France abandons petrol tax rises after deadly protests

France abandons petrol tax rises after deadly protests

Four people have been killed and hundreds injured in accidents linked to the nationwide road blockades and protests, playing havoc with traffic in the busy run-up to Christmas.

The rising cost of gasoline and diesel fuel sparked protests that have since evolved into broader demonstrations against Macron's government, exposing tensions between the metropolitan elite and rural poor.

Turnout for the protests had fallen from about 280,000 three weeks ago to 136,000 last Saturday, with some of the violence, vehicle burning, spray painting and damage to Paris' historic monuments alienating supporters.

Since returning from the G-20 summit in Argentina over the weekend, Macron's actions have done little to reassure protesters that he is listening to their concerns.

Government spokesman Benjamin Griveaux said all tax-related policies needed to be periodically evaluated and, if deemed not to be working, should be changed.

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Prime Minister Edouard Philippe told parliament: "What is at stake is the security of French people and our institutions. I'm calling for responsibility".

Farmers union FNSEA said it would fight to help farmers earn a better income, though it said it would not officially be joining forces with the "yellow vests", as the protesters have come to be called after the high-visibility vests French motorists are required to keep in their cars, and which they don for demonstrations.

A new poll by the Ifop-Fiducial survey group on Tuesday showed the former investment banker's approval rating at a record low of 23 percent.

French President Emmanuel Macron assesses the damages of the "Yellow Vests" protest earlier on the week.

Christophe Chalencon said that "if not there will be chaos", with risks of more deaths.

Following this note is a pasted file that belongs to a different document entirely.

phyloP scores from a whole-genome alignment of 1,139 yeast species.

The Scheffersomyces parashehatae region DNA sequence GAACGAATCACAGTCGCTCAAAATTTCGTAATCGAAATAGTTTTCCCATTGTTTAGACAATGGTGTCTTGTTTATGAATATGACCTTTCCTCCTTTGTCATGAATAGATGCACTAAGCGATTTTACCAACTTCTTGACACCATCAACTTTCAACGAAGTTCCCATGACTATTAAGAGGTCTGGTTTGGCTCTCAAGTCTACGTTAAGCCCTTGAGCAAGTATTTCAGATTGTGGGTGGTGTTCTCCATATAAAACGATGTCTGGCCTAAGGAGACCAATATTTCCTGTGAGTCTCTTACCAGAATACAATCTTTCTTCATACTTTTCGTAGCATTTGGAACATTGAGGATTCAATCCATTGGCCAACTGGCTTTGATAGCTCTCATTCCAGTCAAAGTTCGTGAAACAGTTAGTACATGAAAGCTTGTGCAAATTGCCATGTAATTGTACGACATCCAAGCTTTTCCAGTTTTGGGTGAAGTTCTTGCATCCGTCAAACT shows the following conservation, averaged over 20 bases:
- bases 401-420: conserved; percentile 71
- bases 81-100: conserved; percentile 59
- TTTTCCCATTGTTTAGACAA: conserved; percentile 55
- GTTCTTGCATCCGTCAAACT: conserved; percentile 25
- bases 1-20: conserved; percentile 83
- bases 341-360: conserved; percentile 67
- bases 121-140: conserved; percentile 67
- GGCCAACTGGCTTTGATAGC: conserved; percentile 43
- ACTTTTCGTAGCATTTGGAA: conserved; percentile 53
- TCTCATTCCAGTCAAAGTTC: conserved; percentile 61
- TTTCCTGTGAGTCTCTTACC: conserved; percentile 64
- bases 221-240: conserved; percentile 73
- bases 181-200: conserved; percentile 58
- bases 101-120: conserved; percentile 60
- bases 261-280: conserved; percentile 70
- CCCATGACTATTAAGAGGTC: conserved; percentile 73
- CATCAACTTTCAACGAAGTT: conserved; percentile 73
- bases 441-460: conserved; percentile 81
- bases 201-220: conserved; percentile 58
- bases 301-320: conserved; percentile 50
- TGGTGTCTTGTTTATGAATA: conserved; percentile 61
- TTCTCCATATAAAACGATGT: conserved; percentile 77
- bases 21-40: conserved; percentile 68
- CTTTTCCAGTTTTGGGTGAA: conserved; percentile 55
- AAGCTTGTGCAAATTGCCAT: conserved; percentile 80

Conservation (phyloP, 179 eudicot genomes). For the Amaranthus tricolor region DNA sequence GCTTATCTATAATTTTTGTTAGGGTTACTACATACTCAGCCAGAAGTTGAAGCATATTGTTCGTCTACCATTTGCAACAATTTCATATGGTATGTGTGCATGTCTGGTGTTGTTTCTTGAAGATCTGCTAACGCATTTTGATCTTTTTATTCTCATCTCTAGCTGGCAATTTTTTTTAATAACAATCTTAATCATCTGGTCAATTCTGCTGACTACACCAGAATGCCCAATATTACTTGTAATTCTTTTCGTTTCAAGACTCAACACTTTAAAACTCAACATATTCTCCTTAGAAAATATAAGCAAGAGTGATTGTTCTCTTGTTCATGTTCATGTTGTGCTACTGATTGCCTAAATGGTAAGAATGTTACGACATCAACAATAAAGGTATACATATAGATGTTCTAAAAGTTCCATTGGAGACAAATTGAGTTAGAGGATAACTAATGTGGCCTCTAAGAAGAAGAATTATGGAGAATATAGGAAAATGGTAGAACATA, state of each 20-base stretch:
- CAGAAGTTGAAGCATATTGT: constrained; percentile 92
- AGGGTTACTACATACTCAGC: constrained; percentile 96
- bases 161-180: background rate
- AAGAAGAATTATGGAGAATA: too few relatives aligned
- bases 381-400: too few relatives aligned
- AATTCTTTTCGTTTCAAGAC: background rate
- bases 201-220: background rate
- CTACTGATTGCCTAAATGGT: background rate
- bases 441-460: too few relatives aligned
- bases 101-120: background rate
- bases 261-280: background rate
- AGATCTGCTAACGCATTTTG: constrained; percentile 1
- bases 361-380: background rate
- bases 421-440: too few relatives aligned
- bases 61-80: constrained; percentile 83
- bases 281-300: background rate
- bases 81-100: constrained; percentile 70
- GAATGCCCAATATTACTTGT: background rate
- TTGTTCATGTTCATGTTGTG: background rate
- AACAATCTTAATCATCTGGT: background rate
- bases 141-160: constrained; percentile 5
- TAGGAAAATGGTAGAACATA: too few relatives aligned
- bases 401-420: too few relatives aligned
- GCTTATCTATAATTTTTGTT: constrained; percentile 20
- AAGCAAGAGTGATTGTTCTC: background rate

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Mr Griveaux also said the government would permanently end the fuel tax hikes planned for January if no agreement were reached at the end of the consultation period called by Prime Minister Edouard Philippe.

Minister Francois de Rugy told BFM TV that the government had made a decision to ditch the plans in their entirety in order to assuage fears that the increase would be be reintroduced as soon as the protests came to an end. That, observers say, makes it more hard for government officials to answer.

Demonstrators were back in the streets wearing their signature yellow vests despite the announcement.

"They hope we'll now go home but we're not going to move", said Lionel Rambeaux, a 41-year-old welder manning a fuel depot blockade outside Le Mans in western France.

Numerous demonstrations were over a new university application system.

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Nine government ministers were sent out to the television and radio studios Wednesday to explain the administration's stance.

Some 72 percent of French people support the "yellow vests" movement - a figure which has remained stable despite last weekend's violence and the government's climbdown.

Protest and street violence has been a central part of France's political culture - from the Revolution in the late 1700s to the student riots in 1968 - and the yellow vest movement reflects this tradition. Some 4,500 police officers were deployed to deal with about 10,000 protesters in Paris alone.

"Trump also retweeted a false claim from American conservative student activist Charlie Kirk that said: "'We want Trump' being chanted through the streets of Paris".

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